I was keen to read about the rise of Inspiral Carpets and their role in the Madchester "scene". Although I lived in Manchester 1985-1990 the whole Stone Roses, Happy Mondays, Inspiral Carpets, CandyFlip thing just passed me by. I remember (not much, but I remember) being in a video for James that was shot on the grass outside Charles Barry Crescent in Hulme - but they weren't really Madchester were they?
The book is written by the lead singer Tom Hingley. The first couple of chapters cover Tom's childhood in Oxfordshire, being on of seven children and having a fondness of singing - doing all the stuff like miming to TOTP with a tennis racket and forming teenage bands. Albert Park & His Playmates. For me the book got really fascinating when in 1983 Tom moves to Manchester and lives in the Hulme Crescents. Robert Adam Crescent. I lived in the next Crescent 1983-1985. Tom was in the band Too Much Texas. Like a lightening bolt - there's a name from my dim and distant past. Too Much Texas flyers on Hulme walkways and lampposts. They were a student band, all guitar and melodies. 1984 and most of Hulme Crescent life were in bands. Home of Karl Burns, Cath Carroll, Edward Barton, A Guy Called Gerald, Inca Babies, the guitarist from The Passage, Metal Monkey Machine, Swivel Hips .. and of course the mighty Dr. Zarkhov's Waiting Room (ahh well never mind). Tom and his group used to drink at the White Horse, the "student" bar in Hulme .. I would frequent The Spread Eagle - and later The Spinners and Red Admiral .. so chances are that we never met, but if he had "parties" on Robert Adam Crescent then chances are that I was there poncing drinks and spliffs!
Tom was a glass catcher and bottle fetcher at the Hacienda around this time too - nice recollections of how great the place used to be before the drugs and shite music moved in. The best way to describe it? Empty. Empty and (therefore) exclusive. Nice to know that the live performance by The Residents blew his mind too. And then Tom auditions for and gets the gig as lead singer of Inspiral Carpets.
It is around this part of the book that it becomes disinteresting, it took me a few chapters to realise but I was reading nothing - stories that were basically non-stories. How they forgot guitars to foreign gigs or spent time in Dutch brothels or wrecked tour busses .. memories of reading Hugh Cornwell's memoirs "A Multitude Of Sins" came into my head. Childish pranks by band and crew members - including Noel Gallagher. Lads with too much alcohol and drugs in the system and surrounded by "yes" men. So, when the story of their downfall becomes apparent and they are well and truly shafted by Mute Records and their manager I begin to chipper up. The Carpets took it for granted instead of feeling privileged.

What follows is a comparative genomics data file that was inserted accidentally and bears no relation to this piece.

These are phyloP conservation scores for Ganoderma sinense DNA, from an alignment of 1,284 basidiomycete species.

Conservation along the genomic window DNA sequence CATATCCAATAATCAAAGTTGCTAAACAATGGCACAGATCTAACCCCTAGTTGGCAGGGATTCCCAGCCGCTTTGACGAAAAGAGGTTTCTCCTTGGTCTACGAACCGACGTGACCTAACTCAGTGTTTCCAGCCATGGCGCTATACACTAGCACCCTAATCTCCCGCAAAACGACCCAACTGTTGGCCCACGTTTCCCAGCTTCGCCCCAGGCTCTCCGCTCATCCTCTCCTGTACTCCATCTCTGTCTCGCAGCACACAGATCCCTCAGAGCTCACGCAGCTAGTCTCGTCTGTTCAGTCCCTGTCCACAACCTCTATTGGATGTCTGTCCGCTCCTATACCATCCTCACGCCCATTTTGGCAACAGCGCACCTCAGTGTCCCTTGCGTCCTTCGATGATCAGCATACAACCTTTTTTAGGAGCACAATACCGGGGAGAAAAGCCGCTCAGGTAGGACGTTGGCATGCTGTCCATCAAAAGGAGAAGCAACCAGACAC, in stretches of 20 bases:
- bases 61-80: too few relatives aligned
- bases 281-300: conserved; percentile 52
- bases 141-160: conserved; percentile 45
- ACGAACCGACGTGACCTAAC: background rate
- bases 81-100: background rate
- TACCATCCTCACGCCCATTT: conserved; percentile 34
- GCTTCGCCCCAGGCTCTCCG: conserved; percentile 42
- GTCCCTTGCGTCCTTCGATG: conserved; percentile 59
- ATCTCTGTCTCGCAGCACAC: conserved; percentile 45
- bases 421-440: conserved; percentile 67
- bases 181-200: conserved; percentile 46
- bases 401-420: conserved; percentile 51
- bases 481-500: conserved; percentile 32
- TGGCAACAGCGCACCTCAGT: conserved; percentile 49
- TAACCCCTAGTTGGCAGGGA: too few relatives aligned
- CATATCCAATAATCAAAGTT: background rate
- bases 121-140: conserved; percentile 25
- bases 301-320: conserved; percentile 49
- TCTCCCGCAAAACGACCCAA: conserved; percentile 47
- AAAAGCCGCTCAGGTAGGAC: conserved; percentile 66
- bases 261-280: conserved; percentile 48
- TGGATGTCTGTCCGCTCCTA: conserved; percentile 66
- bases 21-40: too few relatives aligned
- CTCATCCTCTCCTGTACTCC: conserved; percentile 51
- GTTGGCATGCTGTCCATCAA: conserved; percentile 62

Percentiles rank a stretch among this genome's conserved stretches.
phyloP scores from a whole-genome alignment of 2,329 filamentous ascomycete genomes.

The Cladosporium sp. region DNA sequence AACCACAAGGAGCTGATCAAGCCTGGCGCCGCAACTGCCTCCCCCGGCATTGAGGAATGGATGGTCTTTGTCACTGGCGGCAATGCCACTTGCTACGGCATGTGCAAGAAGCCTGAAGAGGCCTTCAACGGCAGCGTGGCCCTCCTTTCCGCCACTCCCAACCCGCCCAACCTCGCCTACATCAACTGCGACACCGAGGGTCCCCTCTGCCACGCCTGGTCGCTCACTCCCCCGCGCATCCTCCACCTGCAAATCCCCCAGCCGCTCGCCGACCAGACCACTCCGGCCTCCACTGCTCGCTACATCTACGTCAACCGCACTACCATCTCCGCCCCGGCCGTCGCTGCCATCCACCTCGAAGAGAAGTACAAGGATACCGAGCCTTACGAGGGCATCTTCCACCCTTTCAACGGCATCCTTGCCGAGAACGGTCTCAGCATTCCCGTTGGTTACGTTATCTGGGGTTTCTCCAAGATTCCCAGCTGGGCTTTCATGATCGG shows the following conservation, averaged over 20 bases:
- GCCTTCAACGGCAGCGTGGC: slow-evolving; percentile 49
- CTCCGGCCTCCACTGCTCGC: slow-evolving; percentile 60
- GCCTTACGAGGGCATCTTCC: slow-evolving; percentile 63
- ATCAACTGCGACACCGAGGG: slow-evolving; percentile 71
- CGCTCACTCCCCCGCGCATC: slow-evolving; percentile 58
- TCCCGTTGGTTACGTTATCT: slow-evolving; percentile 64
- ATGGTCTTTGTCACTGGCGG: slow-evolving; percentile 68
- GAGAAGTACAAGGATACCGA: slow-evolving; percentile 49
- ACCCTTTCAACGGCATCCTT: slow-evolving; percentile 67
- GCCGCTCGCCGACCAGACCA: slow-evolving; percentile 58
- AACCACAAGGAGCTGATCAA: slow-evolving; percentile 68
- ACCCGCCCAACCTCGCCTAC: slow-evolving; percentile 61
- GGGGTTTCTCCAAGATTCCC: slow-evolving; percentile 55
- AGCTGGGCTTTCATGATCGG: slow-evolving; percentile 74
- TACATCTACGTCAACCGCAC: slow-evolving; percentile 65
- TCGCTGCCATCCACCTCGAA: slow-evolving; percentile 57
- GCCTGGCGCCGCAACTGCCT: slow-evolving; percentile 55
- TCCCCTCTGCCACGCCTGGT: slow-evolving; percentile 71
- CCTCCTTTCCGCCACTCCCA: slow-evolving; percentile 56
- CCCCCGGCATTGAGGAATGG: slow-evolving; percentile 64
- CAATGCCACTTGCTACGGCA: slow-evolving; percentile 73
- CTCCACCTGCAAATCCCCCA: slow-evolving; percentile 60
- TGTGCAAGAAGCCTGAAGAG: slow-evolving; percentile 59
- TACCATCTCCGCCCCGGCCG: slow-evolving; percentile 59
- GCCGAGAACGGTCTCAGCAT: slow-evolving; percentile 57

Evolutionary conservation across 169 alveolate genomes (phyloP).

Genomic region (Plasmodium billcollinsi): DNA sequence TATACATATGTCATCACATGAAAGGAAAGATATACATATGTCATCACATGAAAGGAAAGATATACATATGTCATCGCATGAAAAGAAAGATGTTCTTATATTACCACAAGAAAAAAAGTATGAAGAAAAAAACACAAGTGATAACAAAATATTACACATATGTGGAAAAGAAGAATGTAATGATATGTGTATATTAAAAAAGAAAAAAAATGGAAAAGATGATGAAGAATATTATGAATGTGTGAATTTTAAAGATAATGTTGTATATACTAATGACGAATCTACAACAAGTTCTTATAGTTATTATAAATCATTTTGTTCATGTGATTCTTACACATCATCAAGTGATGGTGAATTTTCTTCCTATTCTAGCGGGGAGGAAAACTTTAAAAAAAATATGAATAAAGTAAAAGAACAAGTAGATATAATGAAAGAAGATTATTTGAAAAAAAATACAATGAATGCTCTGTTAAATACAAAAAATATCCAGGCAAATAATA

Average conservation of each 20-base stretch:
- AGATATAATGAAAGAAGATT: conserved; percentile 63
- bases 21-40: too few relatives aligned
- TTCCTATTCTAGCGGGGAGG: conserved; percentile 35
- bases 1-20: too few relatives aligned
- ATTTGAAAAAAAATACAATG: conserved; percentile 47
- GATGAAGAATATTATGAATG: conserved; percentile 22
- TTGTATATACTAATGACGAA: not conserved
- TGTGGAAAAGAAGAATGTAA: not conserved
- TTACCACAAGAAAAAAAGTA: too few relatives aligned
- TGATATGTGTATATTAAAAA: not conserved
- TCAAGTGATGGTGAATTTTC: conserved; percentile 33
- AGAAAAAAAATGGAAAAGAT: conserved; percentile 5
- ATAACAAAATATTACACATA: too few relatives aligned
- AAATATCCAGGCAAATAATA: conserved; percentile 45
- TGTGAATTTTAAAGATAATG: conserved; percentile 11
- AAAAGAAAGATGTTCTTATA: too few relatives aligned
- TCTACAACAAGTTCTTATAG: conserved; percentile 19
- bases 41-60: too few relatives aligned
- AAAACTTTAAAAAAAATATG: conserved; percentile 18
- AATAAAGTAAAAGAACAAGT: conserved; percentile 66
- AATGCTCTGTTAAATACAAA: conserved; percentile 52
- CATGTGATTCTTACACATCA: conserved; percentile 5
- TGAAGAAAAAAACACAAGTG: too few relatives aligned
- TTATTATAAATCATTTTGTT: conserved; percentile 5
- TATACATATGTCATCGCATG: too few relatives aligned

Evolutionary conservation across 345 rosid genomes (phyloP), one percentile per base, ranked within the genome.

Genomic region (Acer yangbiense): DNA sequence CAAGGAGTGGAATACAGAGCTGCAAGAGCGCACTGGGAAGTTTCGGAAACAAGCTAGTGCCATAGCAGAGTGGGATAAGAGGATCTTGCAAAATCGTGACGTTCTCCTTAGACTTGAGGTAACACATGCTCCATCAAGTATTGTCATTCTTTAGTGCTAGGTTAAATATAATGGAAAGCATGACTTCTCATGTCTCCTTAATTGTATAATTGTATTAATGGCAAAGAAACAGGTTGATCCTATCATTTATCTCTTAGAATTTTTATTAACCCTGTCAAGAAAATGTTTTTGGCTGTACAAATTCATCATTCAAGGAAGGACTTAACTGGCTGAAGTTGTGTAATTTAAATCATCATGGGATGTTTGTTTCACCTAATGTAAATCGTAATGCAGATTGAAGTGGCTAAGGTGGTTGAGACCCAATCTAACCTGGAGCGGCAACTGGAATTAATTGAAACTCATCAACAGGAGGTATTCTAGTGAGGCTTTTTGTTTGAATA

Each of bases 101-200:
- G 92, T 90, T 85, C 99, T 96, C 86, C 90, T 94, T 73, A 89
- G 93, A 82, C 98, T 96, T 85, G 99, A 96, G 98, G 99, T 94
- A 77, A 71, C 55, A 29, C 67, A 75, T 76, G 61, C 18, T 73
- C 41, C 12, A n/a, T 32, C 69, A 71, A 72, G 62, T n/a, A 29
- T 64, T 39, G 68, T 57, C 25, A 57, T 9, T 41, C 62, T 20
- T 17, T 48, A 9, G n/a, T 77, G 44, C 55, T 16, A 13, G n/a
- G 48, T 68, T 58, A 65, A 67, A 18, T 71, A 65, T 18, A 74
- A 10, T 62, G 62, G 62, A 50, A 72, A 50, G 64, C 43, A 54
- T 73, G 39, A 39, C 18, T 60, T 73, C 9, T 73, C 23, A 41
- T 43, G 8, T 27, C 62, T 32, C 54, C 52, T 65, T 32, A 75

The story does pick up when Mark E Smith becomes involved with a guest vocal appearance on the "I Want You" single, and the tale of time at the TOTPs studio in London. But all in all, it is quite a dull read - even Tom's tour diary is so bland I think it has been edited to unoffend and what is the point of that? "Graham went off and did something I can't write about here" why not? It's your fucking diary - who else is going to read it - or "Binsey wrote _____/_____ is the biggest wanker in Manchester on the dressing room wall". Who? If you're putting blanks in your diary for fucks sake……
Anyway. A book about the Inspiral Carpets is interesting until they start to feature in it.
Tom is now in a band called The Lovers and Clint is a DJ (not a cleaner) in a Manchester nightclub.